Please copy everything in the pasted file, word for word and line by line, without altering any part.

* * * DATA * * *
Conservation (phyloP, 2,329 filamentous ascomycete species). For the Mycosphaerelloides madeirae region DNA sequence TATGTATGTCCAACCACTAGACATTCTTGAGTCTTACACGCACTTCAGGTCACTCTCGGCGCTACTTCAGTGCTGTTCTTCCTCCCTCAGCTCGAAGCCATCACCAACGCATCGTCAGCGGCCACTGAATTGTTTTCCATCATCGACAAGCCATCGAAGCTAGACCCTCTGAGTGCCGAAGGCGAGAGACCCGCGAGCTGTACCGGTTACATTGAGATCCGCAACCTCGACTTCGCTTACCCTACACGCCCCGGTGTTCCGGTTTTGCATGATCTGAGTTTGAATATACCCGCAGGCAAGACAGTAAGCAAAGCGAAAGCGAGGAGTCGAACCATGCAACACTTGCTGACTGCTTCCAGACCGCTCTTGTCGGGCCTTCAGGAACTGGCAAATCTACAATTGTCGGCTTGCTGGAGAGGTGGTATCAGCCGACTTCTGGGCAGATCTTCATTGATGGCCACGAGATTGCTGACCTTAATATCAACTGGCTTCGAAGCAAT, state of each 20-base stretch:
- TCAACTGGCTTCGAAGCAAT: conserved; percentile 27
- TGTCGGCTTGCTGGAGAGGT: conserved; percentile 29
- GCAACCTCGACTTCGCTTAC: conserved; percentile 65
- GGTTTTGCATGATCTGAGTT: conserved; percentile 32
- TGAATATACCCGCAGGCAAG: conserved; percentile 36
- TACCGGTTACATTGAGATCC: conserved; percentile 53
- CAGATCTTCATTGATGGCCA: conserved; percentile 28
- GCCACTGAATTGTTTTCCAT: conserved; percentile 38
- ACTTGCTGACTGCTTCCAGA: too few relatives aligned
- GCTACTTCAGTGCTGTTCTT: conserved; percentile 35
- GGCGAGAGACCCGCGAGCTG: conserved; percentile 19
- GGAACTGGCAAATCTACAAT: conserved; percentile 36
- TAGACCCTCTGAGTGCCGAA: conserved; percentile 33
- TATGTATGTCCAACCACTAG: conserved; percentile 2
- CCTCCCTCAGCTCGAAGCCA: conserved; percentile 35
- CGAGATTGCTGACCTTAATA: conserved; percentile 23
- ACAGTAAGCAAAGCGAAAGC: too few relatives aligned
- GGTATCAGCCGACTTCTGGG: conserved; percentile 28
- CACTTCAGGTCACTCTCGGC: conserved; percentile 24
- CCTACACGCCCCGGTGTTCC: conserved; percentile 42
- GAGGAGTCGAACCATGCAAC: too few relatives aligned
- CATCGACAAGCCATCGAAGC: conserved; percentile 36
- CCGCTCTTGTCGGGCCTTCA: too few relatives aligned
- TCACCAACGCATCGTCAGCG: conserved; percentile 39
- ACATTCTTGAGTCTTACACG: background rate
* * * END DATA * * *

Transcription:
Conservation (phyloP, 2,329 filamentous ascomycete species). For the Mycosphaerelloides madeirae region DNA sequence TATGTATGTCCAACCACTAGACATTCTTGAGTCTTACACGCACTTCAGGTCACTCTCGGCGCTACTTCAGTGCTGTTCTTCCTCCCTCAGCTCGAAGCCATCACCAACGCATCGTCAGCGGCCACTGAATTGTTTTCCATCATCGACAAGCCATCGAAGCTAGACCCTCTGAGTGCCGAAGGCGAGAGACCCGCGAGCTGTACCGGTTACATTGAGATCCGCAACCTCGACTTCGCTTACCCTACACGCCCCGGTGTTCCGGTTTTGCATGATCTGAGTTTGAATATACCCGCAGGCAAGACAGTAAGCAAAGCGAAAGCGAGGAGTCGAACCATGCAACACTTGCTGACTGCTTCCAGACCGCTCTTGTCGGGCCTTCAGGAACTGGCAAATCTACAATTGTCGGCTTGCTGGAGAGGTGGTATCAGCCGACTTCTGGGCAGATCTTCATTGATGGCCACGAGATTGCTGACCTTAATATCAACTGGCTTCGAAGCAAT, state of each 20-base stretch:
- TCAACTGGCTTCGAAGCAAT: conserved; percentile 27
- TGTCGGCTTGCTGGAGAGGT: conserved; percentile 29
- GCAACCTCGACTTCGCTTAC: conserved; percentile 65
- GGTTTTGCATGATCTGAGTT: conserved; percentile 32
- TGAATATACCCGCAGGCAAG: conserved; percentile 36
- TACCGGTTACATTGAGATCC: conserved; percentile 53
- CAGATCTTCATTGATGGCCA: conserved; percentile 28
- GCCACTGAATTGTTTTCCAT: conserved; percentile 38
- ACTTGCTGACTGCTTCCAGA: too few relatives aligned
- GCTACTTCAGTGCTGTTCTT: conserved; percentile 35
- GGCGAGAGACCCGCGAGCTG: conserved; percentile 19
- GGAACTGGCAAATCTACAAT: conserved; percentile 36
- TAGACCCTCTGAGTGCCGAA: conserved; percentile 33
- TATGTATGTCCAACCACTAG: conserved; percentile 2
- CCTCCCTCAGCTCGAAGCCA: conserved; percentile 35
- CGAGATTGCTGACCTTAATA: conserved; percentile 23
- ACAGTAAGCAAAGCGAAAGC: too few relatives aligned
- GGTATCAGCCGACTTCTGGG: conserved; percentile 28
- CACTTCAGGTCACTCTCGGC: conserved; percentile 24
- CCTACACGCCCCGGTGTTCC: conserved; percentile 42
- GAGGAGTCGAACCATGCAAC: too few relatives aligned
- CATCGACAAGCCATCGAAGC: conserved; percentile 36
- CCGCTCTTGTCGGGCCTTCA: too few relatives aligned
- TCACCAACGCATCGTCAGCG: conserved; percentile 39
- ACATTCTTGAGTCTTACACG: background rate